Most people’s first thought when they hear the words, ‘landscaping’ and ‘mental health’ will be that there is not much congruency between them. That is understandable as the worlds of garden landscapes and the wellbeing of our minds are two very distinctive subjects.
Most people will at least accept that a garden is a place where you can sit and relax, soak up the sunshine or play with your children, all of which are healthy pursuits and commensurate with feeling good. We could simply leave it at that as proof that a garden designed by yourself or landscape architects can have a positive impact on our mental health.
However, it goes much further than that, and if we focus on landscaping and how it can boost our mental health, there has not only been a lot written about this but there have even been studies and academic papers written on the subject too. Some of the research has found evidence that experiencing the outdoors and nature as you would when both creating and using a landscaped garden, can induce the following:
- Improved Memory
- Improved Attention
- Social Engagement
- Reduced Stress
- Improved Sleeping Patterns
- Improved Task Management
Beyond what we have just outlined, a further methodology to help achieve mental wellbeing can be especially applied to landscaping. A New Economics Foundation study concluded that there are five steps to achieving mental wellbeing within gardening and landscaping projects and if they are all present, then the desired improvements in mental health should be more readily accomplished. Here are those five steps.
Connect: Connecting with others, communicating with them, and interacting with them can boost mental health. Within landscaping, this will include the landscaping company, but also your friends, family, and neighbours who you may turn to for ideas, or invite into your landscaped garden to share it with you, once it has been completed.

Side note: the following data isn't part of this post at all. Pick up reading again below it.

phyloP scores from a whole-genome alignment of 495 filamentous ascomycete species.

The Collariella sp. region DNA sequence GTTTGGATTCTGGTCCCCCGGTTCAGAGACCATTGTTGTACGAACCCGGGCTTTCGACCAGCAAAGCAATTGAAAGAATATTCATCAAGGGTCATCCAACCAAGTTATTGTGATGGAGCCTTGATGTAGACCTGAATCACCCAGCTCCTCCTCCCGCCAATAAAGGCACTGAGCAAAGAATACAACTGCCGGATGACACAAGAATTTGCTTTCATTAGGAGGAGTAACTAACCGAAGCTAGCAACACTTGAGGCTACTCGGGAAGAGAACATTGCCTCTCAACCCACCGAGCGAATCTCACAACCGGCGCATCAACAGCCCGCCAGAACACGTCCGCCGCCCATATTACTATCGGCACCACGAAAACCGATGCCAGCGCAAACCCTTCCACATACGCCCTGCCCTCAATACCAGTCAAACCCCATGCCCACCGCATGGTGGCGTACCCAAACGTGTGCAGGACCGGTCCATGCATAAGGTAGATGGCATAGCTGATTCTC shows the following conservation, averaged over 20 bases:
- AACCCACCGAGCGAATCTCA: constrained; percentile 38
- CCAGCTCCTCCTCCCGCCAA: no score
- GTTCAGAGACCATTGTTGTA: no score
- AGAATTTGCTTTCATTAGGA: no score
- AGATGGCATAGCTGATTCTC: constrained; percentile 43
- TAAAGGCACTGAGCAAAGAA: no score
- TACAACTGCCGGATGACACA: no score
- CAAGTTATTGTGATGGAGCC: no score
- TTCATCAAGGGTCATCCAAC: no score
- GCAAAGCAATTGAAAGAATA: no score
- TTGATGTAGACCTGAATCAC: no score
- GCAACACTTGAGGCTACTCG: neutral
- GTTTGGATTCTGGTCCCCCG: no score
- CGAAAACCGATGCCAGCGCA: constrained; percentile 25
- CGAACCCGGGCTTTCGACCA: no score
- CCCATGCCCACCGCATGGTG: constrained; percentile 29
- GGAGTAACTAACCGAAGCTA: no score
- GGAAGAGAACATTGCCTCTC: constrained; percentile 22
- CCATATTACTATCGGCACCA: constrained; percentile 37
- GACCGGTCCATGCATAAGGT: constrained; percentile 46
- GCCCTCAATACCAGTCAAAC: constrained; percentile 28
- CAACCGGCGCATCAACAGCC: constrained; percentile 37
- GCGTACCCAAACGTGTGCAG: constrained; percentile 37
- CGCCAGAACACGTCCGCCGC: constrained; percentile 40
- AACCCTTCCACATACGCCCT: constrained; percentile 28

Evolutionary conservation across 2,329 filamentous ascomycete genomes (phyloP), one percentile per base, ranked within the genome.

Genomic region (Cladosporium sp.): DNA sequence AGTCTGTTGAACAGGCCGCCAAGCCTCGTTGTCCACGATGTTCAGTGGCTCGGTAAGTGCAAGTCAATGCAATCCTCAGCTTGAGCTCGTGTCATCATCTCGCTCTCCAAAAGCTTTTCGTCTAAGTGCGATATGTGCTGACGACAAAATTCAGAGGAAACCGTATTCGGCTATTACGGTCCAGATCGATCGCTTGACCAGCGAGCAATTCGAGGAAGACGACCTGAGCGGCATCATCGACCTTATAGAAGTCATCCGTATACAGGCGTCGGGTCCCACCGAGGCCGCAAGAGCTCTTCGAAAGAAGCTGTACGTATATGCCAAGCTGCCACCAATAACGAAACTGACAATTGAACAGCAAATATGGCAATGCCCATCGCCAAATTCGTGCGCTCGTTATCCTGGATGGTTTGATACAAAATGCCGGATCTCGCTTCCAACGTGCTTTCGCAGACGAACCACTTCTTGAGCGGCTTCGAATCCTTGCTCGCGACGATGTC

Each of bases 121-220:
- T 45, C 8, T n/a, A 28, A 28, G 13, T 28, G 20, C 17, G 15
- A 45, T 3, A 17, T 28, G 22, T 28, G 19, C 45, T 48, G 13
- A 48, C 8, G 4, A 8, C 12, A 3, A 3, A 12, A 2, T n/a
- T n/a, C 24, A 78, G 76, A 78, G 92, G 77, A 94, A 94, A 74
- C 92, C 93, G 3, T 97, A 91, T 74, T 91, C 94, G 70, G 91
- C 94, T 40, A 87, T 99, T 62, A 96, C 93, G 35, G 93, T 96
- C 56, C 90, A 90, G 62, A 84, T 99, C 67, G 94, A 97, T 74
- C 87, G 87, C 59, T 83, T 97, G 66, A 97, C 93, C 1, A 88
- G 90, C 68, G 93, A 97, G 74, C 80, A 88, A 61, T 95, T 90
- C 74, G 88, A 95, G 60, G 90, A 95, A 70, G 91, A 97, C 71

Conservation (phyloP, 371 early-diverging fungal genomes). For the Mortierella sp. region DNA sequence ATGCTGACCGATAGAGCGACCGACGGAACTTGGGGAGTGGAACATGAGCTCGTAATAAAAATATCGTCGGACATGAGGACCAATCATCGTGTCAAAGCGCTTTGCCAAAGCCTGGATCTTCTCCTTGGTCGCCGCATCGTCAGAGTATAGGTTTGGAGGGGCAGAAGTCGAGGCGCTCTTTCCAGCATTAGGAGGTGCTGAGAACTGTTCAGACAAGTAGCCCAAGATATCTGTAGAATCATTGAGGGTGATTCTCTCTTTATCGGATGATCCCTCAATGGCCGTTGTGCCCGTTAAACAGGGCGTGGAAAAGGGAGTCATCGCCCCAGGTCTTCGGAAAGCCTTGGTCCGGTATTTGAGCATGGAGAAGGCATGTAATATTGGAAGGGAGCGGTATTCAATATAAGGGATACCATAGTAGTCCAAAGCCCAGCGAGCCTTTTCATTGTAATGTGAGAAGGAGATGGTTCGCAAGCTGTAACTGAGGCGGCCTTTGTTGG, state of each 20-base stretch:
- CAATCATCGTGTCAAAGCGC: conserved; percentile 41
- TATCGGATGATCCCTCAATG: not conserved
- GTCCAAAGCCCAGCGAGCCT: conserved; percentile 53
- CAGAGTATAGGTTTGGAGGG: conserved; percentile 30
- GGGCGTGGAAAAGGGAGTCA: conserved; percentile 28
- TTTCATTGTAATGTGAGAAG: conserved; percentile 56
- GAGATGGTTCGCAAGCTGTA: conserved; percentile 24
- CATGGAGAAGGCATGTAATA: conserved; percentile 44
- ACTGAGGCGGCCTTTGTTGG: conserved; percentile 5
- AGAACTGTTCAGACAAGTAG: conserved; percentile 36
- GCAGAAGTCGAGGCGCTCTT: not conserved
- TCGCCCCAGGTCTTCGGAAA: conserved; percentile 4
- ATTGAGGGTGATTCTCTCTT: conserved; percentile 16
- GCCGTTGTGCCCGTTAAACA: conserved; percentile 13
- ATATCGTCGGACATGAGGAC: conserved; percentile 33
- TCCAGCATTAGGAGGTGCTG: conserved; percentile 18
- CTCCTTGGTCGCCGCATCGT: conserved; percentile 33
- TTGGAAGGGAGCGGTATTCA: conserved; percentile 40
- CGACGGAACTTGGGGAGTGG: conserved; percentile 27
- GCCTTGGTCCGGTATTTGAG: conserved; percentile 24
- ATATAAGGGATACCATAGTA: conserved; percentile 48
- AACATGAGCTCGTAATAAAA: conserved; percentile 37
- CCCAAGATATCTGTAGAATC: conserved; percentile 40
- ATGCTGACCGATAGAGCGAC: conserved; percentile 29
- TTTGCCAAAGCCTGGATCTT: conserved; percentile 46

Be Active: You may have a role to play in conjunction with your landscaping company in the construction of your landscaped garden but more likely it is after it is completed when you become most active. Caring for and maintaining your landscaped garden will be the primary example, but you may also choose to exercise in your garden or play with your children, both of which can boost your mental wellbeing.
Take Notice: This might seem a bit unusual, but it is actually very simple, and it is positive for your mental wellbeing. All it needs when you are in your garden is for you to look around you and wonder at its beauty and diversity. Look at the detail in the leaves of plants and trees, focus on the various colours within your garden, ponder the shapes of everything, and even look at how the shades of the grass change across your lawn.
Keep Learning: An active mind is a healthy mind, and there is no better way to keep it active than learning. Be that about new flowers and bushes you might plant, how to deal with garden pests, alternative landscaping layouts, or simply the best ways to water your lawn, learning about them all boosts your mind.
Give: Giving to others is a hugely positive act and that positivity extends to your mental health. Donating plants and flowers to good causes, giving a talk at local clubs about your garden, or simply inviting someone to sit and enjoy your garden, are all great examples of giving.